Integral Logistics Management — Operations Management and Supply Chain Management Within and Across Companies

13.3.2 Calculating the Manufacturing Lead Time

Intended learning outcomes: Identify definitions for the elements of operation time. Present the lead time formula and the start date as a function of completion date. Differentiate between manufacturing lead time, cycle time and throughput time.



Let us assume that there is a production order with n operations. They are numbered throughout with the numerator i, where 1 i n. The following abbreviations stand for the elements of manufacturing lead time introduced in Section 13.1 (generally measured in industrial units, i.e., hundredths of hours):

Fig. 13.3.2.1       Definitions for the elements of operation time.

In practice, we distinguish between two different values for ADMPORDBEG and ADMPORDEND: that which takes the possibilities mentioned in Figure 13.3.2.1 into account and that which does not.

For a sequence of operations as the order of the operations, the lead time for an order (abbreviated by LTI) is equal to the sum of all operation times, inter­operation times, and administrative times, as the formula given in Figure 13.3.2.2 expresses:

Fig. 13.3.2.2       Lead time formula (first version).

LTI corresponds to the lead time for a product with lot size LOTSIZE. The lead time will vary if the lot size is different. If we sum up the elements according to the formula in Figure 13.3.2.3, the result is LTI as a linear function of lot size, as shown in Figure 13.3.2.4.

Fig. 13.3.2.3       Partial sums for the lead time formula.

Fig. 13.3.2.4       Lead time formula (second version).

You can save as data the partial sums from the lead time formula as attributes of the product. They can then be recalculated following each modification of the routing sheet by summing up all the values for the individual operations.

This procedure is the most efficient way to recalculate the lead time for a production order of any particular order quantity. Instead of having to read the operations, you need only refer to the product data. For a rapid calculation of secondary requirements, you can now calculate lead time simply according to the formula in Figure 13.3.2.4 and plan all reservations for components on the basis of the start date for the order as in Figure 13.3.2.5:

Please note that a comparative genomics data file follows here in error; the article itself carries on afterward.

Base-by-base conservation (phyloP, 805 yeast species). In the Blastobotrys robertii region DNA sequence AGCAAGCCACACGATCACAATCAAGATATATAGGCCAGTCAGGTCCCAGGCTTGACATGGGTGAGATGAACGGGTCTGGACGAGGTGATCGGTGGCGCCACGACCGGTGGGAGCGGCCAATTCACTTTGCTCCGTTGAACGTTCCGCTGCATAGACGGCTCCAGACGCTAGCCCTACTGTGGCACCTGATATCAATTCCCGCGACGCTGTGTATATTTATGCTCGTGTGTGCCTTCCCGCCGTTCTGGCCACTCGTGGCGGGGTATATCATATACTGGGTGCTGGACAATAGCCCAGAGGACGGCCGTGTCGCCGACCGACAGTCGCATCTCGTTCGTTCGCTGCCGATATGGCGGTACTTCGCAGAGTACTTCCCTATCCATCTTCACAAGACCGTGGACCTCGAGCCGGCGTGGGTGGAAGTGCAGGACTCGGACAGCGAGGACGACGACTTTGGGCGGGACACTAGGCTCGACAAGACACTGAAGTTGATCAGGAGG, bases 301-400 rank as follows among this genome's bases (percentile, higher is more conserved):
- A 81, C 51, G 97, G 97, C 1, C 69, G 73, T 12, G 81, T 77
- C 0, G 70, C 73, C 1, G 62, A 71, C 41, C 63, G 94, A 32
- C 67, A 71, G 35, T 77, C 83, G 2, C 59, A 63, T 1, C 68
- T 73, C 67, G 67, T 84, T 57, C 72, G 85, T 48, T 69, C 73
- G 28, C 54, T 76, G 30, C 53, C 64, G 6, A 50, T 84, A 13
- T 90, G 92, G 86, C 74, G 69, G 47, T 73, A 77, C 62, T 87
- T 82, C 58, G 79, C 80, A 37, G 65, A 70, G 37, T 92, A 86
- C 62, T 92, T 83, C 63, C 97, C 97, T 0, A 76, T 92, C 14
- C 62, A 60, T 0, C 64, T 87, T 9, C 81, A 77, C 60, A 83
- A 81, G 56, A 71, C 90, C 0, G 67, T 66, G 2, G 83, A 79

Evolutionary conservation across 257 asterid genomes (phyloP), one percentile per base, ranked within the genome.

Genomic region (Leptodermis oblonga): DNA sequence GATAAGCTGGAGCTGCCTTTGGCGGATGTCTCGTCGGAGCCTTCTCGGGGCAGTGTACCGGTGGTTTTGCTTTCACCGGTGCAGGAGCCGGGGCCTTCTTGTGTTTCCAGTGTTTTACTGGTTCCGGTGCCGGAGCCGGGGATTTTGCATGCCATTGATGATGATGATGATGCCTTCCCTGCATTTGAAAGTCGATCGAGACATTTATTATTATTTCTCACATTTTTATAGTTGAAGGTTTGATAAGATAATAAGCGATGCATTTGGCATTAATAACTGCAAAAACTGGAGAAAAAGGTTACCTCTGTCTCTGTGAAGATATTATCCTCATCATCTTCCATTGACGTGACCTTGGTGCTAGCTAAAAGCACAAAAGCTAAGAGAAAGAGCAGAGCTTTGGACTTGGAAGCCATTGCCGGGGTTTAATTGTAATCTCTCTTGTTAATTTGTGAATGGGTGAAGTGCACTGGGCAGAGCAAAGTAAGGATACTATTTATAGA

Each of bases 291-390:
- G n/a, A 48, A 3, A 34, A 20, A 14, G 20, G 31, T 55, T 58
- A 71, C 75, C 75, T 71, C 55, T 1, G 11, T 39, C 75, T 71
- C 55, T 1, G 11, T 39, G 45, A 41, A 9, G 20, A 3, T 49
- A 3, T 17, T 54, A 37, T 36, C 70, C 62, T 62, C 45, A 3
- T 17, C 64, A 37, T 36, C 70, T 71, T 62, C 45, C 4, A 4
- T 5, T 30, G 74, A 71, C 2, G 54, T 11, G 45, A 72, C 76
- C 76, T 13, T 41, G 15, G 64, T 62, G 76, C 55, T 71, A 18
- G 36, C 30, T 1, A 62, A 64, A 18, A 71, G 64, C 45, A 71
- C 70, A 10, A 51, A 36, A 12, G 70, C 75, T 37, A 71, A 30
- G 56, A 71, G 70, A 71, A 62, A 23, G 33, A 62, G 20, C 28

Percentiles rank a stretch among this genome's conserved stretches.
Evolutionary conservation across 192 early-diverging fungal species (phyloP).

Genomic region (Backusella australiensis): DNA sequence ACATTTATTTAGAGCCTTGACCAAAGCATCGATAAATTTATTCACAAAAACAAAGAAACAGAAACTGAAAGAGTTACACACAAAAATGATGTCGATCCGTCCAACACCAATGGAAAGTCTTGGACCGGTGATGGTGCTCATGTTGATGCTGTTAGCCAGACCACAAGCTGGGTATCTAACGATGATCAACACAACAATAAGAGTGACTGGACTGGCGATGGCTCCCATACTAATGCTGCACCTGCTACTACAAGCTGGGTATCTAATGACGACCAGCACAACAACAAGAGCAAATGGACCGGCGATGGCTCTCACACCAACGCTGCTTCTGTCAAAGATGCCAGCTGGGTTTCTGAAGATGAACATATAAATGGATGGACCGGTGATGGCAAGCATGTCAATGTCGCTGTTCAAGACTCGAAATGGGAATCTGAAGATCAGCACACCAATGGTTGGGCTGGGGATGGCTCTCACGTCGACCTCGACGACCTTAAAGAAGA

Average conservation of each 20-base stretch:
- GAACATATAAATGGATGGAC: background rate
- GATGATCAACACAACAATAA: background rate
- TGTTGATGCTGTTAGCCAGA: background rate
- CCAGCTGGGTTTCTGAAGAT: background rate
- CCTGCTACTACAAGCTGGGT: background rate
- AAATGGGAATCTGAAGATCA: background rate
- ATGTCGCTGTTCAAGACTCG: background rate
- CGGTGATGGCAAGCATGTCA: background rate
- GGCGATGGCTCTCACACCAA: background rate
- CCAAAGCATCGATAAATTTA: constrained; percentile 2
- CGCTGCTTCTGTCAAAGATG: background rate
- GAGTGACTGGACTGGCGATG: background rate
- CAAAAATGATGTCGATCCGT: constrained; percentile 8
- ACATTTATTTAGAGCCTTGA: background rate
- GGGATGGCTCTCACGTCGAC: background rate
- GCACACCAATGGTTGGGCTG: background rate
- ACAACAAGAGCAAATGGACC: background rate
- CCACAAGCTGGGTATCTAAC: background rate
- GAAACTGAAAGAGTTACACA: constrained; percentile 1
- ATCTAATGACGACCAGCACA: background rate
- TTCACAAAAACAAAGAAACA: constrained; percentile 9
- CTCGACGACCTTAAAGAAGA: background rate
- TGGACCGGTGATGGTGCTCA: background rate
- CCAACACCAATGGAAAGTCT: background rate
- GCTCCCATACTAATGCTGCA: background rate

Fig. 13.3.2.5       Start date as a function of completion date.

In a directed network of operations as the order of the operations, the lead time for the order is the sum of the operations along the critical, that is, the longest, path. In some cases, this is dependent on lot size. Thus, the partial sums of the lead time formula are relevant for a particular lot size interval. This upper, or lower, limit of the lot size for a simplified calculation of lead time must be part of the product data.

Also, the meaning of the following terms is similar to manufacturing lead time, even though their formal definition differs:

  • Cycle time: This is the time between completion of two discrete units of production. For example, the cycle time of motors assembled at a rate of 120 per hour would be 30 seconds (cf. [APIC16]). Cycle time is an important variable in connection with single-item-oriented line production, particularly with control via production rates.[note 1305]
  • Throughput time (sometimes also called “cycle time”): In materials management, throughput time refers to the length of time from when a material enters a production facility until it exits (cf. [APIC16]). Throughput time plays a role in connection with logistic operating curves and the expected value of wait time in the context of production controlling (see Section 13.2.4).



Course section 13.3: Subsections and their intended learning outcomes

  • 13.3 Scheduling of Orders and Scheduling Algorithms

    Intended learning outcomes: Describe the manufacturing calendar and the calculation of the manufacturing lead time. Differentiate between Backward Scheduling and Forward Scheduling. Explain network planning, central point scheduling, the lead-time stretching factor, and probable scheduling. Present scheduling of process trains.

  • 13.3.1 The Manufacturing Calendar, or Shop Calendar

    Intended learning outcomes: Present characteristics of the manufacturing calendar, or shop calendar. Explain an example of a manufacturing calendar.

  • 13.3.2 Calculating the Manufacturing Lead Time

    Intended learning outcomes: Identify definitions for the elements of operation time. Present the lead time formula and the start date as a function of completion date. Differentiate between manufacturing lead time, cycle time and throughput time.

  • 13.3.3 Backward Scheduling and Forward Scheduling

    Intended learning outcomes: Produce an overview on lead time scheduling. Explain forward scheduling and backward scheduling. Describe a simple algorithm for backward scheduling.

  • 13.3.4 Network Planning and CPM — Critical Path Method

    Intended learning outcomes: Explain network planning and the critical path method (CPM). Present an example of a scheduled network. Describe a network algorithm for backward scheduling.

  • 13.3.5 Central Point Scheduling

    Intended learning outcomes: Explain central point scheduling. Describe several possible solutions in a directed network of operations.

  • 13.3.6 The Lead-Time-Stretching Factor and Probable Scheduling

    Intended learning outcomes: Produce an overview on order urgency and slack time. Differentiate between forward, backward, and probable scheduling. Explain the role of the lead-time-stretching factor in probable scheduling. Describe the equation for recalculation of lead-time-stretching factor.

  • 13.3.7 Scheduling Process Trains

    Intended learning outcomes: Differentiate between reverse flow scheduling, forward flow scheduling, and mixed flow scheduling.